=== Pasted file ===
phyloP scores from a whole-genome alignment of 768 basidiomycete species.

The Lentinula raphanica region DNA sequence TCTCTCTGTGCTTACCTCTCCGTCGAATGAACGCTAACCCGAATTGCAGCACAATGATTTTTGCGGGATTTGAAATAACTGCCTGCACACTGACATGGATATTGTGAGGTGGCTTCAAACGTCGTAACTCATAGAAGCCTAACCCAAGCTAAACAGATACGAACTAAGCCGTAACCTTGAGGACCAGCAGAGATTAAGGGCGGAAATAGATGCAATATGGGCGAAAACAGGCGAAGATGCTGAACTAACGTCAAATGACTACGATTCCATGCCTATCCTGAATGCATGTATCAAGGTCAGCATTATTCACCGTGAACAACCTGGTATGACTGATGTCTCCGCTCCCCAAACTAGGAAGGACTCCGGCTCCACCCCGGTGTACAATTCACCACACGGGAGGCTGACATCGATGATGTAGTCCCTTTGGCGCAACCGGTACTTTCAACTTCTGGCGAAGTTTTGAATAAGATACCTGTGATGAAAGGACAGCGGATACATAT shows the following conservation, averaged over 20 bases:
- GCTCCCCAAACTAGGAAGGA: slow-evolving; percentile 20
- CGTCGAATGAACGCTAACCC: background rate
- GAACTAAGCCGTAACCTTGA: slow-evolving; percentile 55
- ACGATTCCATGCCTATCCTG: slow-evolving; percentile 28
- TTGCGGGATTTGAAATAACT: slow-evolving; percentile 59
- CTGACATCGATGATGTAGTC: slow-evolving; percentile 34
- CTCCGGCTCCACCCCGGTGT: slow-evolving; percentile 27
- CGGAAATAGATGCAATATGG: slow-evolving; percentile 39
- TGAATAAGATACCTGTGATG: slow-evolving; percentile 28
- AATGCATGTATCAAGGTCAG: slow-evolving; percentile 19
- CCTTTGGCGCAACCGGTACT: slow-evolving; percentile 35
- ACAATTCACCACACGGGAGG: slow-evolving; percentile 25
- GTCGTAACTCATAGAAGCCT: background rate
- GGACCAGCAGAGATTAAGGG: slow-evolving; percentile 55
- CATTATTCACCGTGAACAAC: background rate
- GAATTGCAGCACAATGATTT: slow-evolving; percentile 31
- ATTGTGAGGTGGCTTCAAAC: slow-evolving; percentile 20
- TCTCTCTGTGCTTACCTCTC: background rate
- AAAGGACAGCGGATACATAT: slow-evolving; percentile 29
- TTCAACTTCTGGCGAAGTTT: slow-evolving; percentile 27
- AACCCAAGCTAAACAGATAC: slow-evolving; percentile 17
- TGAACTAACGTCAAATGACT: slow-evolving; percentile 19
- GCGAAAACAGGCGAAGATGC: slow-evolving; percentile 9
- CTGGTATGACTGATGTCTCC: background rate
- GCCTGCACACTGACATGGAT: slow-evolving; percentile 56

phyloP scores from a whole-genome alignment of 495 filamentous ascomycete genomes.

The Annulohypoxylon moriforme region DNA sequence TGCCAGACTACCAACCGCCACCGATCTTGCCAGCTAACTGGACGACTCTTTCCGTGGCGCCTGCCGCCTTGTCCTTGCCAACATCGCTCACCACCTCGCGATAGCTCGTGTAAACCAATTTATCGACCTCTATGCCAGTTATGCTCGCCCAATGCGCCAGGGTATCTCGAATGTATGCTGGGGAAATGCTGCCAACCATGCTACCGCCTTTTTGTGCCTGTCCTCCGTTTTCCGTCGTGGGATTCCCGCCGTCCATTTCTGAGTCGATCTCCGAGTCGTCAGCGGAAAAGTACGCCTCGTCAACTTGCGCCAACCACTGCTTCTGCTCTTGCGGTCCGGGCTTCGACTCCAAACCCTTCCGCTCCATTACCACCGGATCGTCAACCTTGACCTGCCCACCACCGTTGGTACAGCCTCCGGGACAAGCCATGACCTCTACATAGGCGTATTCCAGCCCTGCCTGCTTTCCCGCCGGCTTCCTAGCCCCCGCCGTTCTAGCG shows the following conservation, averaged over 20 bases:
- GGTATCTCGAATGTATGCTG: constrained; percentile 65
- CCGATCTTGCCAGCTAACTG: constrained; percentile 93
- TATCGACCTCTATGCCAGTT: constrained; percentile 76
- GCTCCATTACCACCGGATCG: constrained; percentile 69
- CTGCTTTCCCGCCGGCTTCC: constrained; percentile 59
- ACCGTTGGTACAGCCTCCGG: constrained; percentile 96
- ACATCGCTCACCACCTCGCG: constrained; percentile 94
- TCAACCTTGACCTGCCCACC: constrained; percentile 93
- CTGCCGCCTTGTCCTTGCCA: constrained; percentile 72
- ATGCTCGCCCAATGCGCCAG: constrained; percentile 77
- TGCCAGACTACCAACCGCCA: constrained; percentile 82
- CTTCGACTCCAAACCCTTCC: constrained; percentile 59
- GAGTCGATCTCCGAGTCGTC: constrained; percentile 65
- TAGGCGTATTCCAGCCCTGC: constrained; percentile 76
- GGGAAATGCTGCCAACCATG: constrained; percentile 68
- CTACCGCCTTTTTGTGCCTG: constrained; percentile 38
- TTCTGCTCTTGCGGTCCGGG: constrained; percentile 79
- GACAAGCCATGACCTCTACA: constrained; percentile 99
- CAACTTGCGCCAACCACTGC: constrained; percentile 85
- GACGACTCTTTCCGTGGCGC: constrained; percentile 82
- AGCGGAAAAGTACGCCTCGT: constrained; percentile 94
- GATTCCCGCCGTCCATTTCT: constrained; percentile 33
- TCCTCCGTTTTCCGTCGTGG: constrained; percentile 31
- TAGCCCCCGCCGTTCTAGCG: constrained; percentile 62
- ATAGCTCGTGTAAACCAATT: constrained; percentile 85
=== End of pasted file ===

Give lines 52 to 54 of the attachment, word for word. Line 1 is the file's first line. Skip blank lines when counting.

- TCCTCCGTTTTCCGTCGTGG: constrained; percentile 31
- TAGCCCCCGCCGTTCTAGCG: constrained; percentile 62
- ATAGCTCGTGTAAACCAATT: constrained; percentile 85